3. [3]Howard Blume, “PG&E reaches $13.5-billion settlement with victims of devastating California wildfires,” Los Angeles Times, December 6, 2019,; Katherine Blunt, “PG&E to Plead Guilty to Involuntary Manslaughter Charges in Deadly California Wildfire,” Wall Street Journal, March 23, 2020,; Katherine Blunt, “PG&E’s Settlement With California Fire Victims Is Fraying,” Wall Street Journal, April 6, 2020,; Katherine Blunt and Russell Gold, “PG&E Knew for Years Its Lines Could Spark Wildfires, and Didn’t Fix Them,” Wall Street Journal, July 10, 2019,; Katherine Blunt and Alejandro Lazo, “California Governor Threatens State Takeover of PG&E,” Wall Street Journal, November 1, 2019,; Peg Brickley, “PG&E Loses Challenge to Law Holding It Liable for Fire Damage,” Wall Street Journal, November 27, 2019,; Russell Gold and Katherine Blunt, “PG&E Had Systemic Problems With Power Line Maintenance, California Probe Finds,” Wall Street Journal, December 2, 2019,; Richard Gonzales, “Federal Judge Imposes New Probation Terms On PG&E To Reduce Wildfire Risk,” National Public Radio, April 2, 2019,; Dale Kasler, “PG&E says its equipment may have caused a fourth California fire in the past week,” Sacramento Bee, October 30, 2019,; Dale Kasler, “PG&E makes deal to pay California wildfire victims. What it means for utility’s future,” Sacramento Bee, December 6, 2019,; Dale Kasler, “PG&E pleads guilty to manslaughter charges for Camp Fire, deadliest in California history,” Sacramento Bee, June 16, 2020,; Dale Kasler, “California investigators blame PG&E for massive 2019 Kincade Fire in wine country,” Sacramento Bee, July 16, 2020,; KPIX, “Federal Judge Calls PG&E ‘Recalcitrant Criminal,’ Delays New Probation Ruling,” May 28, 2020,; J.D. Morris, “PG&E bankruptcy judge won’t approve attempt to halt fire victim votes,” San Francisco Chronicle, April 7, 2020,; Ivan Penn and Peter Eavis, “Report Detailing PG&E’s Failures Raises New Hurdles for Utility,” New York Times, December 3, 2019,; Randi Rossman and Will Schmitt, “Broken PG&E tower discovered near origin of Kincade fire on The Geysers geothermal power property,” Santa Rosa Press Democrat, October 25, 2019,; Joe Ryan and Mark Chediak, “PG&E stock craters after ruling Tubbs fire suit can proceed,” Santa Rosa Press-Democrat, August 19, 2019,; Joseph Serna and Taryn Luna, “PG&E power lines caused California’s deadliest fire, investigators conclude,” Los Angeles Times, May 15, 2019,; Kanishka Singh, “PG&E failed to inspect transmission lines that caused deadly 2018 wilfdfire [sic]: state probe,” Reuters, December 3, 2019,; Reis Thebault, Kim Bellware, and Andrew Freedman, “High-voltage power line broke near origin of massive California fire that forced thousands of evacuations,” Washington Post, October 25, 2019,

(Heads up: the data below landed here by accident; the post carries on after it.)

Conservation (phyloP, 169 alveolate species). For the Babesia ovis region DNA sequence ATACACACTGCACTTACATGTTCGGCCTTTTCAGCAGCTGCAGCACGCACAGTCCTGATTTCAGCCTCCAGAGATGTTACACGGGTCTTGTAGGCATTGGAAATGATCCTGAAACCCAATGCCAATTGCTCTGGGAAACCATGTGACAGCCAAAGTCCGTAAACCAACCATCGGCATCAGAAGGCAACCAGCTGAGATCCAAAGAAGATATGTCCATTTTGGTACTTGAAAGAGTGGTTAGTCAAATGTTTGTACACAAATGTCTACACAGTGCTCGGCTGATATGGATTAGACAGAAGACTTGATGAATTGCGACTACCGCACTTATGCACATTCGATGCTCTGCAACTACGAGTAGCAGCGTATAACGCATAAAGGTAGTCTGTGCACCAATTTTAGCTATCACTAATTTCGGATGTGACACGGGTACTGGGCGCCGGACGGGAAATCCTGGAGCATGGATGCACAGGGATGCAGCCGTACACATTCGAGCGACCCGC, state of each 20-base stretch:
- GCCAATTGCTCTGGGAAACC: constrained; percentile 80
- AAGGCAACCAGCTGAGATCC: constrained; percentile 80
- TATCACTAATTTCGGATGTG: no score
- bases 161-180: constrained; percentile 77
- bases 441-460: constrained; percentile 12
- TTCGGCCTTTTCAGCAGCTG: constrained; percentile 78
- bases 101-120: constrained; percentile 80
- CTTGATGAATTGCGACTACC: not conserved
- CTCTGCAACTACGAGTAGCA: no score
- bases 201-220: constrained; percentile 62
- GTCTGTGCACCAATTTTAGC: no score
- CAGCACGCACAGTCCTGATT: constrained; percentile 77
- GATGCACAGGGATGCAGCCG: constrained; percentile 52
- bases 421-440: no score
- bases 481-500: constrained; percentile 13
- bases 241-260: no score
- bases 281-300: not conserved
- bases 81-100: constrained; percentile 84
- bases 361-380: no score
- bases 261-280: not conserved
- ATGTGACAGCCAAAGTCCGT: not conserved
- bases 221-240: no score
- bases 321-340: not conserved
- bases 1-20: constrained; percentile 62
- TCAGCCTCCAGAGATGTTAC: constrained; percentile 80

4. [4]Ivan Penn and Peter Eavis, “PG&E Is Cleared in Deadly Tubbs Fire of 2017,” New York Times, January 24, 2019,